"Infuriating things: a guest who arrives when you have something urgent to do, and stays talking for ages...someone who butts in when you're talking and smugly provides the ending herself...some newcomer steps in and starts interfering and lecturing the old hands as if she knows it all... fleas are also infuriating things...a chorus of dogs howling on and on is quite hair-raisingly horrible... I hate people who don't close a door that they've opened to go in and out."

“Things that give you pleasure: piecing back together a letter that someone has torn up and thrown away, and finding that you can read line after line of it...when you’ve had a puzzling dream which fills you with fear at what it might portend, and then you have it interpreted and it turns out to be quite harmless...someone you love is praised by others...finding something you need in a hurry...managing to get the better of someone who’s full of themselves and overconfident.”

"Moving things: dew glinting like multi-colored jewels on the grasses in the garden in late autumn...a mountain in snow... a young couple who love each other but who can't be together because someone is preventing them."

"Things that are smug and cocky: present-day three year olds."

On and on she goes, providing lists of things that no one notices, things that give you confidence, things that make the heart lurch with anxiety, endearingly lovely things, things later regretted, occasions when something inconsequential has its day, situations you have a feeling will turn out badly, people who look as though things are difficult for them, things whose outcome you long to know, things that can't be compared, startling and disconcerting things, dispiriting things, things that a house should have, things now useless that recall a glorious past, things that one must be wary of, elegantly annoying things, and her favorite birds, lakes, mountains, ponds, and trees without flowers (among many other splendid things). Things that are all relevant to anyone in any day or age, yet open to infinite interpretations.

So just imagine what fun prompts these would be for journaling pages - or maybe they’ll spark your own ideas for lists! Even if you are not a journal keeper, The Pillow Book is a spectacular diversion - it has been for me, anyway, ever since my good friend Jo recommended it to me long ago. It is full of intellect, wit, insight, culture, philosophy, intrigue - and proof that human nature has not changed one speck in the last thousand years.

Sunday, March 14, 2010

trivet time

3-13-2010-catalog-pieces

3-13-trivet

3-13-2010-staged-trivet

while visiting my friend estelle this week i went crazy over a groovy little trivet she used for her coffee. it was made out of magazines, and it looked like the pages had been cut into strips, rolled into spirals and then bound together with thread. that seemed way too much work for my liking, but i loved the idea and wondered if i could dumb it down a bit by doing a simple, elementary school kind of weaving.

and so i tried. i ripped out pages of the anthropologie catalog (which i also use for note taking and word gathering and then cut and paste into my journals) as well as vanity fair, and folded 28-ish strips that wound up being more or less 3/4" wide. i used mr. tapey (i'm not allowed to call it a tape gun around my daughter; it makes her upset) to seal the strips, but a glue stick would work fine too. did the weaving, trimmed off the uneven ends and didn't like the unfinished look, so i used some painter's tape to seal the raw edges. problem solved. sealed it with a few coats of mod podge and was done. it was a little uneven, and i came out a row short, but not too bad for a first pass. the tricky part is wedging the strips so that they stay straight and close together, which is harder to do with paper than yarn or fiber. but the thickness of the folded paper made it just perfect for a trivet. after the mod podge was dried it felt almost like a thick piece of fabric. i wouldn't put anything super hot on it, but it would work well as a decorative piece for the table.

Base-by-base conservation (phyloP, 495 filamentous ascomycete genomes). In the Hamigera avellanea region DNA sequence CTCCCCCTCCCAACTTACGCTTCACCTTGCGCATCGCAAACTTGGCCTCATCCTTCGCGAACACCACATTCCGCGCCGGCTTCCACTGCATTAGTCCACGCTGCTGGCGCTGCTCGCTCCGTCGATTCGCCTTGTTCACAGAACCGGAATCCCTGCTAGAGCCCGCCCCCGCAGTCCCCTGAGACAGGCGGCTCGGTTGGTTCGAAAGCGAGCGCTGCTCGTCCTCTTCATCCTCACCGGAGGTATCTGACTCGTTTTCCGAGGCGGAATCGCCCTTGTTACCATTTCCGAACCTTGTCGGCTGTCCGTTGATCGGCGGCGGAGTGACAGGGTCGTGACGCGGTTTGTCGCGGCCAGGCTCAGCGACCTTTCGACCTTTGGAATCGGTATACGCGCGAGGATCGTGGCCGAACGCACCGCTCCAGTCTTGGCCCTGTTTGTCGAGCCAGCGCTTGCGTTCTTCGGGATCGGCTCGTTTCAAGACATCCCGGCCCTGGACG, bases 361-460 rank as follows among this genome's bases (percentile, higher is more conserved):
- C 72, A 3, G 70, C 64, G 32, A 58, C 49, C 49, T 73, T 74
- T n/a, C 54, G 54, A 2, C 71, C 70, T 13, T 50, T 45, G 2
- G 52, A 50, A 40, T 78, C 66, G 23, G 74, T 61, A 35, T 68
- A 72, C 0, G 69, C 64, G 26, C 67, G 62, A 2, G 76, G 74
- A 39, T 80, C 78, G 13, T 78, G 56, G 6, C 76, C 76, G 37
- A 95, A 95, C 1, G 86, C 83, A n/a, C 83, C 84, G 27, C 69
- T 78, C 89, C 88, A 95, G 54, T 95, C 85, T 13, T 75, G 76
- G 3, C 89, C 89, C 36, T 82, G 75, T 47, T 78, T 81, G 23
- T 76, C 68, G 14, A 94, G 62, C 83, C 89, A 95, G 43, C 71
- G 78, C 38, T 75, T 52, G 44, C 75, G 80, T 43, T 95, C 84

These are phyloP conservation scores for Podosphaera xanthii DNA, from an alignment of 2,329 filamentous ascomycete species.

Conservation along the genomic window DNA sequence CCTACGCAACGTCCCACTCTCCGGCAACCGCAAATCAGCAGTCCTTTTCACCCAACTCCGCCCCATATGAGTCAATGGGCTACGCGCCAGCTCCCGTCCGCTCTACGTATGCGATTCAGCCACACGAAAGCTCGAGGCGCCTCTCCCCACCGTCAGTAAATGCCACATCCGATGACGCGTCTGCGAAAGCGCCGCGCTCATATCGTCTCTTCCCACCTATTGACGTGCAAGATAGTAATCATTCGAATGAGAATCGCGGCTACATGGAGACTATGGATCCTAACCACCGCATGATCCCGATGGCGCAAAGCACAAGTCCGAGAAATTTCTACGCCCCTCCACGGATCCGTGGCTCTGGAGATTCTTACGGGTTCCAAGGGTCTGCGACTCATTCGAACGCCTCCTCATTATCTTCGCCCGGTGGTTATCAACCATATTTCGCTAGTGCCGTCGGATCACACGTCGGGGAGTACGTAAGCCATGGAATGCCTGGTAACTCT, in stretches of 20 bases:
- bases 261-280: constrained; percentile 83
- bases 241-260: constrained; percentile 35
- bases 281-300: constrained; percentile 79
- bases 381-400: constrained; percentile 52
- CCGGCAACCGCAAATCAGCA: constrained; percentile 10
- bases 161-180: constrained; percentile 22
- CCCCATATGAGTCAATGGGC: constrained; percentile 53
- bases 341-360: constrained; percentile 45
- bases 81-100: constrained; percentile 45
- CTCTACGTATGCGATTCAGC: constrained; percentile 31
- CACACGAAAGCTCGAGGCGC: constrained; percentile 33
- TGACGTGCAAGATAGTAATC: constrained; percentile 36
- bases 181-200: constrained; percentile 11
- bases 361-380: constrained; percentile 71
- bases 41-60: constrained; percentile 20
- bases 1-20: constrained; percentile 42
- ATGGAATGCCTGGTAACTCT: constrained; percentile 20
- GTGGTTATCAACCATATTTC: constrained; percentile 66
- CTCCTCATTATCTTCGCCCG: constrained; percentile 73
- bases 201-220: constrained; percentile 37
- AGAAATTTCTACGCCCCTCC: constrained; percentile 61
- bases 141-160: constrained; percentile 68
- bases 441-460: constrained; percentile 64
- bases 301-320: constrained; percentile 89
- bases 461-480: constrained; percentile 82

yes, that last photo was staged, and rather sloppily, too, seeing that i didn't bother to move that kiddie cart out of view. and no, there's no coffee in that cup, but there will be in the morning!

Thursday, March 11, 2010

it takes an artsyvillage

just-who-i-needed-blog

well, it's far past wednesday morning, but i'll slide in here before the day closes and hopefully that will do. if that wasn't some of the funniest and most supportive commentary ever! you came through huge, every one of you, to help get that feisty morning back on track. such restorative power there is in community! from now on, whenever i can't get my disheveled self together in the morning i'm coming back to this post for reinforcement.

so, without further fuss: the artsyville accountant, who i assure you is truly random, chose ecobatt, alex, cactus petunia, curls o fred, and lisa gallup. please send me your addresses at artsyville(at)gmail(dot)com and i'll send your bookmarks on their way. wish i had enough bookmarks for everyone.

and a big hug to renee's family and friends.

Tuesday, March 9, 2010

start over

crap-ass-day

start-over-again

it's barely eight in the morning here, the day has gone totally awry, and i cannot find the redo button. so in the spirit of selfishness and excess, i am giving away some of my cut-and-paste bookmarks to help lift me out of the dumps. leave a comment telling me how you turn around your crap-ass mornings and and i will draw five winners at random tomorrow (wednesday) morning. coffee throwing not eligible, i've already tried that. wishing all of you a better one than i'm having!